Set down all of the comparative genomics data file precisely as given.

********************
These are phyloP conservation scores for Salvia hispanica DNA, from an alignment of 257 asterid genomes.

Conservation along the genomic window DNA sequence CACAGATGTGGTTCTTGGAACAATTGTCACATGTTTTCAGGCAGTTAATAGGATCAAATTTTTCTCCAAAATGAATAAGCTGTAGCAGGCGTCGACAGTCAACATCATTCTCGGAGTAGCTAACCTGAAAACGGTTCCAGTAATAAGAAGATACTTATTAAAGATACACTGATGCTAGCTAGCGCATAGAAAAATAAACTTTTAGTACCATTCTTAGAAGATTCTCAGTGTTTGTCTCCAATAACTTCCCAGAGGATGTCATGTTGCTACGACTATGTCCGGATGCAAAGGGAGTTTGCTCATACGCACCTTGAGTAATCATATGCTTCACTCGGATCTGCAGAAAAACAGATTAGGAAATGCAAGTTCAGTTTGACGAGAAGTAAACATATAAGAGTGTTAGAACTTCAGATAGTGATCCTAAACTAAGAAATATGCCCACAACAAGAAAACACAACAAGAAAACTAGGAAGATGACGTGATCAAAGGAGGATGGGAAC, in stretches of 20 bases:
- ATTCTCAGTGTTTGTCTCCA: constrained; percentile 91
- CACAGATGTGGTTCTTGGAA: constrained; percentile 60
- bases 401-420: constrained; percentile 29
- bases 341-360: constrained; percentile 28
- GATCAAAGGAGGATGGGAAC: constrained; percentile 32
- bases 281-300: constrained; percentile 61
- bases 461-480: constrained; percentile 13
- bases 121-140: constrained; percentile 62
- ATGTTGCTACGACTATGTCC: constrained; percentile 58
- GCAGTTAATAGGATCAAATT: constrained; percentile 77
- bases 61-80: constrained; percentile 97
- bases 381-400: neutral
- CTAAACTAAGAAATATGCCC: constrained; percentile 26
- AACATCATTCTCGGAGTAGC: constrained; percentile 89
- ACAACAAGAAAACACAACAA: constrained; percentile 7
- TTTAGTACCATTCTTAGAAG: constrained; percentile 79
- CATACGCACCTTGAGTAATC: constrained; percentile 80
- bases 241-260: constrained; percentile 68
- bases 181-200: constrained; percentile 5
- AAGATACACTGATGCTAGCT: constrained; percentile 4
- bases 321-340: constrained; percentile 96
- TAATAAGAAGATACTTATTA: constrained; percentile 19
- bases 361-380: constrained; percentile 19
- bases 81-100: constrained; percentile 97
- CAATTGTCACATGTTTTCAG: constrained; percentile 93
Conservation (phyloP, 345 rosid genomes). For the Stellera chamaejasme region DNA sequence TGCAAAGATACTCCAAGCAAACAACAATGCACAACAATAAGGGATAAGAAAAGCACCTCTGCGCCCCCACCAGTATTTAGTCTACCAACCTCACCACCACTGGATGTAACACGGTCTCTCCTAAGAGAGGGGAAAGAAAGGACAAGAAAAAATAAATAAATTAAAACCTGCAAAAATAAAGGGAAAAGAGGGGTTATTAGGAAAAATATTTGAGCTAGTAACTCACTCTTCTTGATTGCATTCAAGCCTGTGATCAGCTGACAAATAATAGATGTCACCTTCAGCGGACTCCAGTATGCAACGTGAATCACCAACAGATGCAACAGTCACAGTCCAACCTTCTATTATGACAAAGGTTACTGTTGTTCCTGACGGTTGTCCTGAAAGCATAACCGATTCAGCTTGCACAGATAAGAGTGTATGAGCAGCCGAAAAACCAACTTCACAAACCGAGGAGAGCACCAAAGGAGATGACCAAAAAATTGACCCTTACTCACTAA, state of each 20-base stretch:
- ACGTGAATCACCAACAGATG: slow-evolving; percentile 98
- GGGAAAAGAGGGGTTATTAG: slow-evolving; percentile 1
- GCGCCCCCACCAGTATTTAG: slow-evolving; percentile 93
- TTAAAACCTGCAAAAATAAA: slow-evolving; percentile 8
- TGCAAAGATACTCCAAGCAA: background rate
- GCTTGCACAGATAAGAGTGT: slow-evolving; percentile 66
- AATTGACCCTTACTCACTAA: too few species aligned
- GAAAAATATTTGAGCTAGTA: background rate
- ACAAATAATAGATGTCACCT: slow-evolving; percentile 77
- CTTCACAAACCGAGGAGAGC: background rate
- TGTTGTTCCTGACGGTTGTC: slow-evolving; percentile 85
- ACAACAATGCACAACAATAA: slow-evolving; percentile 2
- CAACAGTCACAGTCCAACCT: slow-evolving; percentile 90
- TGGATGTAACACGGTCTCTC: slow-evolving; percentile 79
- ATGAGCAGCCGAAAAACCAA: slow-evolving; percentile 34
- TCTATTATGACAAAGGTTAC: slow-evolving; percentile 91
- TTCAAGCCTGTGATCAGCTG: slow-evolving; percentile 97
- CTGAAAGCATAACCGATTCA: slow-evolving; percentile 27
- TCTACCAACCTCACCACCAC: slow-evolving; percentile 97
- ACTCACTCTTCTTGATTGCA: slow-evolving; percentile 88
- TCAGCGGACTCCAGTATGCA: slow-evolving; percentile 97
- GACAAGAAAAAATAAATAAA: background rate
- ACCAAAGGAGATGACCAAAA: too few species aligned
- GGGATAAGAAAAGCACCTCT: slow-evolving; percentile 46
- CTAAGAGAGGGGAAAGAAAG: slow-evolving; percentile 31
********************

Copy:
These are phyloP conservation scores for Salvia hispanica DNA, from an alignment of 257 asterid genomes.

Conservation along the genomic window DNA sequence CACAGATGTGGTTCTTGGAACAATTGTCACATGTTTTCAGGCAGTTAATAGGATCAAATTTTTCTCCAAAATGAATAAGCTGTAGCAGGCGTCGACAGTCAACATCATTCTCGGAGTAGCTAACCTGAAAACGGTTCCAGTAATAAGAAGATACTTATTAAAGATACACTGATGCTAGCTAGCGCATAGAAAAATAAACTTTTAGTACCATTCTTAGAAGATTCTCAGTGTTTGTCTCCAATAACTTCCCAGAGGATGTCATGTTGCTACGACTATGTCCGGATGCAAAGGGAGTTTGCTCATACGCACCTTGAGTAATCATATGCTTCACTCGGATCTGCAGAAAAACAGATTAGGAAATGCAAGTTCAGTTTGACGAGAAGTAAACATATAAGAGTGTTAGAACTTCAGATAGTGATCCTAAACTAAGAAATATGCCCACAACAAGAAAACACAACAAGAAAACTAGGAAGATGACGTGATCAAAGGAGGATGGGAAC, in stretches of 20 bases:
- ATTCTCAGTGTTTGTCTCCA: constrained; percentile 91
- CACAGATGTGGTTCTTGGAA: constrained; percentile 60
- bases 401-420: constrained; percentile 29
- bases 341-360: constrained; percentile 28
- GATCAAAGGAGGATGGGAAC: constrained; percentile 32
- bases 281-300: constrained; percentile 61
- bases 461-480: constrained; percentile 13
- bases 121-140: constrained; percentile 62
- ATGTTGCTACGACTATGTCC: constrained; percentile 58
- GCAGTTAATAGGATCAAATT: constrained; percentile 77
- bases 61-80: constrained; percentile 97
- bases 381-400: neutral
- CTAAACTAAGAAATATGCCC: constrained; percentile 26
- AACATCATTCTCGGAGTAGC: constrained; percentile 89
- ACAACAAGAAAACACAACAA: constrained; percentile 7
- TTTAGTACCATTCTTAGAAG: constrained; percentile 79
- CATACGCACCTTGAGTAATC: constrained; percentile 80
- bases 241-260: constrained; percentile 68
- bases 181-200: constrained; percentile 5
- AAGATACACTGATGCTAGCT: constrained; percentile 4
- bases 321-340: constrained; percentile 96
- TAATAAGAAGATACTTATTA: constrained; percentile 19
- bases 361-380: constrained; percentile 19
- bases 81-100: constrained; percentile 97
- CAATTGTCACATGTTTTCAG: constrained; percentile 93
Conservation (phyloP, 345 rosid genomes). For the Stellera chamaejasme region DNA sequence TGCAAAGATACTCCAAGCAAACAACAATGCACAACAATAAGGGATAAGAAAAGCACCTCTGCGCCCCCACCAGTATTTAGTCTACCAACCTCACCACCACTGGATGTAACACGGTCTCTCCTAAGAGAGGGGAAAGAAAGGACAAGAAAAAATAAATAAATTAAAACCTGCAAAAATAAAGGGAAAAGAGGGGTTATTAGGAAAAATATTTGAGCTAGTAACTCACTCTTCTTGATTGCATTCAAGCCTGTGATCAGCTGACAAATAATAGATGTCACCTTCAGCGGACTCCAGTATGCAACGTGAATCACCAACAGATGCAACAGTCACAGTCCAACCTTCTATTATGACAAAGGTTACTGTTGTTCCTGACGGTTGTCCTGAAAGCATAACCGATTCAGCTTGCACAGATAAGAGTGTATGAGCAGCCGAAAAACCAACTTCACAAACCGAGGAGAGCACCAAAGGAGATGACCAAAAAATTGACCCTTACTCACTAA, state of each 20-base stretch:
- ACGTGAATCACCAACAGATG: slow-evolving; percentile 98
- GGGAAAAGAGGGGTTATTAG: slow-evolving; percentile 1
- GCGCCCCCACCAGTATTTAG: slow-evolving; percentile 93
- TTAAAACCTGCAAAAATAAA: slow-evolving; percentile 8
- TGCAAAGATACTCCAAGCAA: background rate
- GCTTGCACAGATAAGAGTGT: slow-evolving; percentile 66
- AATTGACCCTTACTCACTAA: too few species aligned
- GAAAAATATTTGAGCTAGTA: background rate
- ACAAATAATAGATGTCACCT: slow-evolving; percentile 77
- CTTCACAAACCGAGGAGAGC: background rate
- TGTTGTTCCTGACGGTTGTC: slow-evolving; percentile 85
- ACAACAATGCACAACAATAA: slow-evolving; percentile 2
- CAACAGTCACAGTCCAACCT: slow-evolving; percentile 90
- TGGATGTAACACGGTCTCTC: slow-evolving; percentile 79
- ATGAGCAGCCGAAAAACCAA: slow-evolving; percentile 34
- TCTATTATGACAAAGGTTAC: slow-evolving; percentile 91
- TTCAAGCCTGTGATCAGCTG: slow-evolving; percentile 97
- CTGAAAGCATAACCGATTCA: slow-evolving; percentile 27
- TCTACCAACCTCACCACCAC: slow-evolving; percentile 97
- ACTCACTCTTCTTGATTGCA: slow-evolving; percentile 88
- TCAGCGGACTCCAGTATGCA: slow-evolving; percentile 97
- GACAAGAAAAAATAAATAAA: background rate
- ACCAAAGGAGATGACCAAAA: too few species aligned
- GGGATAAGAAAAGCACCTCT: slow-evolving; percentile 46
- CTAAGAGAGGGGAAAGAAAG: slow-evolving; percentile 31